She just looked at me, her lips blue from that terrible children’s cereal she eats (that she eats because she likes blue). She sat here -”

He gestures at the empty seat next to him.

“- among the grass and the synth-soil and the omnitrees, and she said to me…”

The Doctor pauses and I wave him on impatiently.

“She said: ‘I dreamed of a green place where I could no longer go.”

He switches his gaze to mine and his eyes are sharp and wise.

He holds up his coffee, catching the late afternoon light in the depths of the dark liquid. “Don’t you think,” he asks, appearing to address the cup, “don’t you think that we’re just lonely? Humans, I mean. As a species. Why else would we chase the hope of other intelligences out among the stars so desperately? Why else would we ache to build machines that could understand us?” He turns the cup and the light splays out through it, refracting onto his fingers. “I think that. That we’re desperate to be seen by something other.”

“Can you imagine,” he asks, something thrilling through his voice that I have not heard before, “can you imagine being seen by an Other that is neither servant nor judge?”

Before I can answer, he points at the machine.

“There are things that she can never know because she is not human.” He pauses momentarily, decides against saying something more and then continues. “And there are things we cannot imagine knowing, because we are not her.”

I shake my head violently. “Rubbish!”  But the word is hard to say.

Outside in the garden, the daily four-fifteen shower has started.

“That’s rubbish!” But it’s an empty phrase. He knows that I hear him. He knows that I understand and that makes me hate him.

“You’ve done nothing more than put an electric motor in a dead human. That thing is nothing more than a twenty-first century zombie!” But his eyes see my confusion and laugh at me. I have no words now, no accusatory, shocked, righteous words, and he knows it.

He’s won.

But the Doctor’s gaze does not hold a winner’s complacency.

He sits up, pointing.

The machine is holding its hands up to the rain. It doesn’t seem troubled by it. In fact, it is singing.

I think I can see what he’s trying to show me. I think I know now what he wants…

“That’s nothing,” I croak, “nothing. The body is just used to songs.”

The Doctor shakes his head. “The voice is an instrument of the body, but the words… She chose that song for herself. The body donor never listened to vintage music.”

I begin to tremble.

I demand: “What have you done here?” but I already know the answer.

It sings of silver cities and flowing rivers.

“What have you made?”

The Doctor looks at me, almost kindly. I look at his creation, reaching from its wheelchair to the sky with the dead girl’s wisdom in its fingers.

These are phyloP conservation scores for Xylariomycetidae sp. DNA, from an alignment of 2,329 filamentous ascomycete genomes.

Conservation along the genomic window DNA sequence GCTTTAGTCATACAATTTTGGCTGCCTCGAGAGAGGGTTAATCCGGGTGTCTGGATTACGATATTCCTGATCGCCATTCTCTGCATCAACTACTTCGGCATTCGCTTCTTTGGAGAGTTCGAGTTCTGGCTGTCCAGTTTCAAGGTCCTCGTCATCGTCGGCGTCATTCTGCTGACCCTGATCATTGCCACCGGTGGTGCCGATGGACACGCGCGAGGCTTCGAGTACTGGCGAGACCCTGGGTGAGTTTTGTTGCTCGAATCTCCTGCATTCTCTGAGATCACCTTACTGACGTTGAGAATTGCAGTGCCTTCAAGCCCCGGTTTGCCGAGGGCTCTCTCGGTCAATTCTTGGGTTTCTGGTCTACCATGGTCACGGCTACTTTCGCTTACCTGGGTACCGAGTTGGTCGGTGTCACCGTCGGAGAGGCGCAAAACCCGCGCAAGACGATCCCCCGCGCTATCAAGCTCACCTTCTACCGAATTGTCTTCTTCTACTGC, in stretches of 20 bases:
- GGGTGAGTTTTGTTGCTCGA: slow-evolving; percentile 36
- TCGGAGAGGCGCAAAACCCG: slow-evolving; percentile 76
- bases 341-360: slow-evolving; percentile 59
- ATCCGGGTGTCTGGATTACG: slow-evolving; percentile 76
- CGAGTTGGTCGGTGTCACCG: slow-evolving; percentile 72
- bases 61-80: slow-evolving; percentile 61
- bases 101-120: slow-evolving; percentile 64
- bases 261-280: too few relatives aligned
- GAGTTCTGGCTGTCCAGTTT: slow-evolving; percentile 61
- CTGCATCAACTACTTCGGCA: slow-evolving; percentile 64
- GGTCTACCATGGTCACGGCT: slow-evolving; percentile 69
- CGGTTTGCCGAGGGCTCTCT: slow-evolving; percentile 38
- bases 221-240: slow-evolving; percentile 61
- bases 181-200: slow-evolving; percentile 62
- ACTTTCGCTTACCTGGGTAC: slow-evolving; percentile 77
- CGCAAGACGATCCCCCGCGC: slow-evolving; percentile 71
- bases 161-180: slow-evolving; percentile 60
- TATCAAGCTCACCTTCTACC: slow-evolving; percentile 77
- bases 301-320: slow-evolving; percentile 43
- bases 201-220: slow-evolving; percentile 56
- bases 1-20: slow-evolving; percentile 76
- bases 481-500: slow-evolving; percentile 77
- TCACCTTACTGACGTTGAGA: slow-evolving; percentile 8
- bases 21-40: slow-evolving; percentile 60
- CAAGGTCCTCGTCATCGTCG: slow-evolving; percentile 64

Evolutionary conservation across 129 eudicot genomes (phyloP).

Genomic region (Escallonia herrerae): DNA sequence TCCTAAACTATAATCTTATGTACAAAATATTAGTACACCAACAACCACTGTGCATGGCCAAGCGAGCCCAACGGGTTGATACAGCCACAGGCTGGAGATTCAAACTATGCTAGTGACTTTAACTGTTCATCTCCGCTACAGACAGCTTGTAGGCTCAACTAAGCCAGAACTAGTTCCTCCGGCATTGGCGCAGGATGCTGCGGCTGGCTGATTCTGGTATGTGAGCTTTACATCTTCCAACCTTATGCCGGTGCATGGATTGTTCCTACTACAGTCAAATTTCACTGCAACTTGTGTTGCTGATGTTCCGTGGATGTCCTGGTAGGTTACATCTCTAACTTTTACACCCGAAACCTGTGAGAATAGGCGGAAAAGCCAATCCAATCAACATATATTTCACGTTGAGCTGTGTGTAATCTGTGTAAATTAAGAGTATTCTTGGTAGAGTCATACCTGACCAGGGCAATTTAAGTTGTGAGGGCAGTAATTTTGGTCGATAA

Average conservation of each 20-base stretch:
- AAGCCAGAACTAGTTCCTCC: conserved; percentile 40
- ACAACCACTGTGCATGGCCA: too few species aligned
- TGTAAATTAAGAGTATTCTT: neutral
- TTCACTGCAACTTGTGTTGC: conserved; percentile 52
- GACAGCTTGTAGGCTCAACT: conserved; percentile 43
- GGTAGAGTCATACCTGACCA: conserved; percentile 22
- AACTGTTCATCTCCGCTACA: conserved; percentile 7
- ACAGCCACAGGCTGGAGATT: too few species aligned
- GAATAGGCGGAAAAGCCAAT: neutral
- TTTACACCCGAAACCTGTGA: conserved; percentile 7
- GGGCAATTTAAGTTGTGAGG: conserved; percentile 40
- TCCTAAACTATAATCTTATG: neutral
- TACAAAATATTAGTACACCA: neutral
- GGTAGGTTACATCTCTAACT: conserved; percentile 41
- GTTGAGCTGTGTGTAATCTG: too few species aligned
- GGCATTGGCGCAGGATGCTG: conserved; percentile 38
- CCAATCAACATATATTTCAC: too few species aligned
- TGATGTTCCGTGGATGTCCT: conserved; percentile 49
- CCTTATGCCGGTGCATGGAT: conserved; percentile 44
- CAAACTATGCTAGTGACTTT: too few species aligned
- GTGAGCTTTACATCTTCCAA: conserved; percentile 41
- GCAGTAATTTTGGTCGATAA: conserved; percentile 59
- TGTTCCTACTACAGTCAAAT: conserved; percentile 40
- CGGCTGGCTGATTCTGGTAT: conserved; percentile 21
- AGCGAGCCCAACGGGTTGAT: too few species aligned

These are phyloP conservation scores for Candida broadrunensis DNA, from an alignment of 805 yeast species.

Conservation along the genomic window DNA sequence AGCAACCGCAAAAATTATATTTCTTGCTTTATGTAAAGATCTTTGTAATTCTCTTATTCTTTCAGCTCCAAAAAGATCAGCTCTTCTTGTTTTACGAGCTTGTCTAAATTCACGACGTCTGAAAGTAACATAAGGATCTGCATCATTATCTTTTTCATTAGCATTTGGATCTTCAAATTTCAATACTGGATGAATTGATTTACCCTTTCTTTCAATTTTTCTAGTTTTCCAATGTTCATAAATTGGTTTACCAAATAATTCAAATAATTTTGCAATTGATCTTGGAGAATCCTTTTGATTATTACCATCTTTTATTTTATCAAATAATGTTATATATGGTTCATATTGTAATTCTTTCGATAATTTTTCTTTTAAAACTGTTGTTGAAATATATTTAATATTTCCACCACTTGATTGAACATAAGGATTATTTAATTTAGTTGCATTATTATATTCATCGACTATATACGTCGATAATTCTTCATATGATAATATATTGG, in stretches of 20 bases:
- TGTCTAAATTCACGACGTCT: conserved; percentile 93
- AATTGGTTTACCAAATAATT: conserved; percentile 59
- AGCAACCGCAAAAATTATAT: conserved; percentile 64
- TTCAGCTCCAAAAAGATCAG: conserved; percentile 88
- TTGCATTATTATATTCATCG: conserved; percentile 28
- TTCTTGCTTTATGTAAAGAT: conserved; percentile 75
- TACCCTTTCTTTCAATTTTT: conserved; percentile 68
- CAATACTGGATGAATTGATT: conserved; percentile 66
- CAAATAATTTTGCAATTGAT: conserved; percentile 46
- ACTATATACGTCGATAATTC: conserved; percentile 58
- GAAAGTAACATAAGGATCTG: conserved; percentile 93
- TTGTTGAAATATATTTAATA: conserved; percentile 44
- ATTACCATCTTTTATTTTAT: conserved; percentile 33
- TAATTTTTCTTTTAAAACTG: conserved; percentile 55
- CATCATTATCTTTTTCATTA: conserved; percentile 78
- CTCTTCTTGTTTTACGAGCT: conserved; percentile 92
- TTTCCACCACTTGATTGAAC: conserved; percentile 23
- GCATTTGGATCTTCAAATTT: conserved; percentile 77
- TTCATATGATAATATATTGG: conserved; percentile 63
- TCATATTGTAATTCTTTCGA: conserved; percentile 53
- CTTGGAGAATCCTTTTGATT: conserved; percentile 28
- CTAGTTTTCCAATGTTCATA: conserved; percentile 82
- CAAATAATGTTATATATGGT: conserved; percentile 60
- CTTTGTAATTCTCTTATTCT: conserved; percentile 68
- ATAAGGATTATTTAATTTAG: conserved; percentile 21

“I’m not sure what I’ll send my editor now. He was expecting something big, you know, something shocking. This is the first interview you’ve allowed, after all. It was supposed to be a scoop.”  I try for annoyed but it comes out whiny and lacking conviction. I want to say more, but I can’t find the words. The Doctor is silent. His eyes say enough.

I watch the blonde girl tasting the rain.

Neither servant nor judge.

“The garden path will be slippery by now. Too slippery for that chair to manage. She’ll need someone to fetch her.”

He doesn’t move. I hesitate and stand up awkwardly.

I think I want to be seen.

As I step out onto the lawn, she turns her head towards me –

(Things we cannot imagine knowing…)

– There is hope in her eyes.

I walk out across the wet grass, calling over my shoulder as I do so:

“What do I even call her, now?”

The Doctor smiles very slowly, and tells me:

“Something New”


Copyright © 2011 by Abi Godsell
Illustration © 2011 by Vincent Sammy

[hana-code-insert name=’ArticleBlockOpen’ /]

Abi Godsell

Abigail Godsell is a first-and-a-half year civil engineering student at Wits university. She has been writing for the past few years and learning to write for almost double that time.

She enjoys specifically writing science fiction, fantasy and horror and believes that a society that has forgotten how to dream is not a society that will survive very long in the zombie apocalypse.
[hana-code-insert name=’ArticleBlockClose’ /]

2 Responses to “The Silver City and The Green Place”

  • darius:

    So does she learn how to stand and walk, in the rain. ???? In time. ?

  • Cyan:

    (Author) I dont know (I only write this stuff down when I stumble across it) but, in time, I think so. At least I hope so 🙂